The Gestapo called her The White Mouse and they wanted her, dead or alive. Nancy Wake was an Australian who joined the French Resistance during World War II and became the most wanted woman in France. Parachuting behind enemy lines, blowing up bridges and smuggling refugees across borders, Nancy fought fiercely against the enemy and became the most decorated Australian woman in any war.
I am fascinated about the story of Nancy Wake and have done a bit of reading and viewing of her history. This book calls her an Australian woman, when she is actually New Zealand born. However this fact aside, it is a solid recount of her legacy.
The images in this book are interesting and for some reason remind me of the old Tin Tin books. It has many good images that illustrate what is going on, so it helps young minds comprehend the complex story line. I love the details of old papers and the story written on note paper on the pages. It gives it a very authentic feel and adds depth to the discussions you have around the page.
This is a good sized book, with good quality pages that are easy to turn and thick enough to let children touch and point to different thing. The price is a little more than I would normally pay for a children's book, however the content it covers and the detailed illustrations make it worth the extra little bit.
This book takes awhile to read, it is long and there is a lot of information on each page. It would work well for young teenagers as well. It would work well in a school setting and I am hoping to try it out in the classroom at some stage. This would be a wonderful gift for a young girl, who is interested in strong female role models, and getting to know some 'underground' history with a local twist. Nancy Wake is a very interesting character!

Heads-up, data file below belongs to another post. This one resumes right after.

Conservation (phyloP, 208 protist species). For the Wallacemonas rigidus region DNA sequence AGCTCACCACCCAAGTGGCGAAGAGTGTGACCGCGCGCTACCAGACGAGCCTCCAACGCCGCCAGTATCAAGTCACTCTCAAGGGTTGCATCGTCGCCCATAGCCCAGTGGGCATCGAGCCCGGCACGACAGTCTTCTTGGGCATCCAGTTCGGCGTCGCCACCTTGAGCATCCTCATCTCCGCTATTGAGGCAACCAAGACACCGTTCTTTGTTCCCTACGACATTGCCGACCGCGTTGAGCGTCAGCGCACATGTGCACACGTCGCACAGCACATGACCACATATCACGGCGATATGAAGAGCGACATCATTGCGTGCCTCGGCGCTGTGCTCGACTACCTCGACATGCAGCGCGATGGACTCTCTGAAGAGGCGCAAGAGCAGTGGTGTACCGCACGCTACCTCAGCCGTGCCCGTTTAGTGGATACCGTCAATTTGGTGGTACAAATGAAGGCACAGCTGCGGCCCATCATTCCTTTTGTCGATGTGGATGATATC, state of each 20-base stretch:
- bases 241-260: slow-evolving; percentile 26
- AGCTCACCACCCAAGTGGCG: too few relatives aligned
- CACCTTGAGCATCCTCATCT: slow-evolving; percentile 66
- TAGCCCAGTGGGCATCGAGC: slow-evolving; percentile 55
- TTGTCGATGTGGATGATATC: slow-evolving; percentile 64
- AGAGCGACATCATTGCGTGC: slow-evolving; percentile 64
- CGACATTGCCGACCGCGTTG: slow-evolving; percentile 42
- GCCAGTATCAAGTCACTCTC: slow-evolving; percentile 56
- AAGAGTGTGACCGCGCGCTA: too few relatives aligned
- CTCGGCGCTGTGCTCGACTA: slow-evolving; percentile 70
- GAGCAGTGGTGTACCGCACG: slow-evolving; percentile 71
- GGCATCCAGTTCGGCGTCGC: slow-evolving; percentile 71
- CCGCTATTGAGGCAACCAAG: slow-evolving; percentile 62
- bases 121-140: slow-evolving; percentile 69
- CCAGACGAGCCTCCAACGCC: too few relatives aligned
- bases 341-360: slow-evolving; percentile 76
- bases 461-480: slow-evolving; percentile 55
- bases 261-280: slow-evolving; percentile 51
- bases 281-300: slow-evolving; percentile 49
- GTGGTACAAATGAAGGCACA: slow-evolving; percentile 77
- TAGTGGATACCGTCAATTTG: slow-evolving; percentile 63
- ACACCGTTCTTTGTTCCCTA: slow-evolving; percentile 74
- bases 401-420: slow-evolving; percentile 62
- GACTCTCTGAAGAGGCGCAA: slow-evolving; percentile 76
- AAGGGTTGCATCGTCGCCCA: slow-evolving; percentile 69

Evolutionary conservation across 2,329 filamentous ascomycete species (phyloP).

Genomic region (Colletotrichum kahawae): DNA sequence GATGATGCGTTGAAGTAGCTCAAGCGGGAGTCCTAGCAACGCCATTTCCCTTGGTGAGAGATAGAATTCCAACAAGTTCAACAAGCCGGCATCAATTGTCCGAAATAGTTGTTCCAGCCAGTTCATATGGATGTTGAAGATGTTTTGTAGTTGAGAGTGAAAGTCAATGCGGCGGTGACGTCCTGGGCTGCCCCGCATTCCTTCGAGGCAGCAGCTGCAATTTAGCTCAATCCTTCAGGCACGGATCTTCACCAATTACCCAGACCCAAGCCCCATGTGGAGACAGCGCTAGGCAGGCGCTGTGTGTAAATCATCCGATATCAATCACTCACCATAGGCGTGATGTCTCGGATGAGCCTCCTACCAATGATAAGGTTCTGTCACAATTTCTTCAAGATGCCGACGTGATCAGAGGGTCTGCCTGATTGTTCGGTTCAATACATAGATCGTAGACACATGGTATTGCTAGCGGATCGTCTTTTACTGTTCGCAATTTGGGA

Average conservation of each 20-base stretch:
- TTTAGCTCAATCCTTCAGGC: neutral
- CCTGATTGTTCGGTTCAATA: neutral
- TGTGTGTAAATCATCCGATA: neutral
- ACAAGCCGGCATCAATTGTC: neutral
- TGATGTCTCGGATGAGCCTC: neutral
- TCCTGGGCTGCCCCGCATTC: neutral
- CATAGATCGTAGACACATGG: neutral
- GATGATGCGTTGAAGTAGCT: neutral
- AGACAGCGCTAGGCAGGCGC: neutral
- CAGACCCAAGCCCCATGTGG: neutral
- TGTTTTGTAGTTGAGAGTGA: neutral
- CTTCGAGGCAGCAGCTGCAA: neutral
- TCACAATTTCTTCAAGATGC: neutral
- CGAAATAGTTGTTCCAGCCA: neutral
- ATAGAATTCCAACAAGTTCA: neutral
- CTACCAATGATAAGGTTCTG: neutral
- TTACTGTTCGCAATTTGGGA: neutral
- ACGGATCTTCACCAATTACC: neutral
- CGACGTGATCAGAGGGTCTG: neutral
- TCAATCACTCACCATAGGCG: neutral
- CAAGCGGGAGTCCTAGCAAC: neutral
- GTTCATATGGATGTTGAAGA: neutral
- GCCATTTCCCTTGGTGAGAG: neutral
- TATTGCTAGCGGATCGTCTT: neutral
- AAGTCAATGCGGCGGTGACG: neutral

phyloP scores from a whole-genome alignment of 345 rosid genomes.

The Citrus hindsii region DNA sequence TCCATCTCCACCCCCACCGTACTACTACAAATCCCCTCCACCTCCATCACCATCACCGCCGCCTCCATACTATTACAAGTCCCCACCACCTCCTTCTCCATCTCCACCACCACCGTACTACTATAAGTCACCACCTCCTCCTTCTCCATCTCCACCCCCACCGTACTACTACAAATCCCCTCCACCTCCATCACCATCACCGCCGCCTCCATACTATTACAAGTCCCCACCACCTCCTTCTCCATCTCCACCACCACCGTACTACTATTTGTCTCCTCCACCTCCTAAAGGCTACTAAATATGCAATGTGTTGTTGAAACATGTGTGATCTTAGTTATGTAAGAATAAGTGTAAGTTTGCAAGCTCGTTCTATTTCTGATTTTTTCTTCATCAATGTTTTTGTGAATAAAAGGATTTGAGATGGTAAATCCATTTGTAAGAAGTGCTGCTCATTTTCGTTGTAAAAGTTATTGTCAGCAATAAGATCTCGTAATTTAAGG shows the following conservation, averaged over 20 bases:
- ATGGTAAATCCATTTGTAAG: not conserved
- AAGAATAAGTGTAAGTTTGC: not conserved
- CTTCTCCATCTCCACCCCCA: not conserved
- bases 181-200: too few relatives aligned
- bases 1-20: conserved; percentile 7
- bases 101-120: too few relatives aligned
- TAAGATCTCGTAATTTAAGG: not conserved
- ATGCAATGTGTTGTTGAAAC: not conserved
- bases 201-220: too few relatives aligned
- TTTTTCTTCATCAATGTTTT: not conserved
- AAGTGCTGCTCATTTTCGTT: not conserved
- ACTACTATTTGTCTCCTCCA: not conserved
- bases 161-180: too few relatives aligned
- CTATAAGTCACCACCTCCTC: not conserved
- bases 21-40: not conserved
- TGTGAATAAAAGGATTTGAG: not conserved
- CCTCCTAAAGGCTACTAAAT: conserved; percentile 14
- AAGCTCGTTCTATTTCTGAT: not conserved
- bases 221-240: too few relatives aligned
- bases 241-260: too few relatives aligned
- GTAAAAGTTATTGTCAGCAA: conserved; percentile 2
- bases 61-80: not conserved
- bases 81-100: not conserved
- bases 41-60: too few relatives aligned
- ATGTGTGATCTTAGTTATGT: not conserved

I wanted to read this book with my kids as I am always looking for something well written as well as something that features a strong female role model in it, as this book quite clearly does. When my son got this book out of the box he was straight away firing questions out at me about who she was, what was she doing and his biggest question, why. With just the four words on the book cover, Nurse - Reporter - Rebel - Spy, I was able to teach my children quite a bit.
This isn't a book that you could read to your kids in one sitting, certainly not my six and eight year old's but it wasn't really a book that I needed to read to them in one sitting as there was quite a lot for them to process and it seemed like an endless line of questions from them both about who, what and why. The language isn't complicated, which makes it perfect for little ears, and nothing is too descriptive, ie. they don't go into exactly how Nancy was tortured etc. This gives a good bio for someone new to the story of Nancy and it has left my kids wanting to know about more people like her and what they've done in the past.
With some lovely illustrations that fit the story perfectly, a story well written and an amazing woman... Great book.
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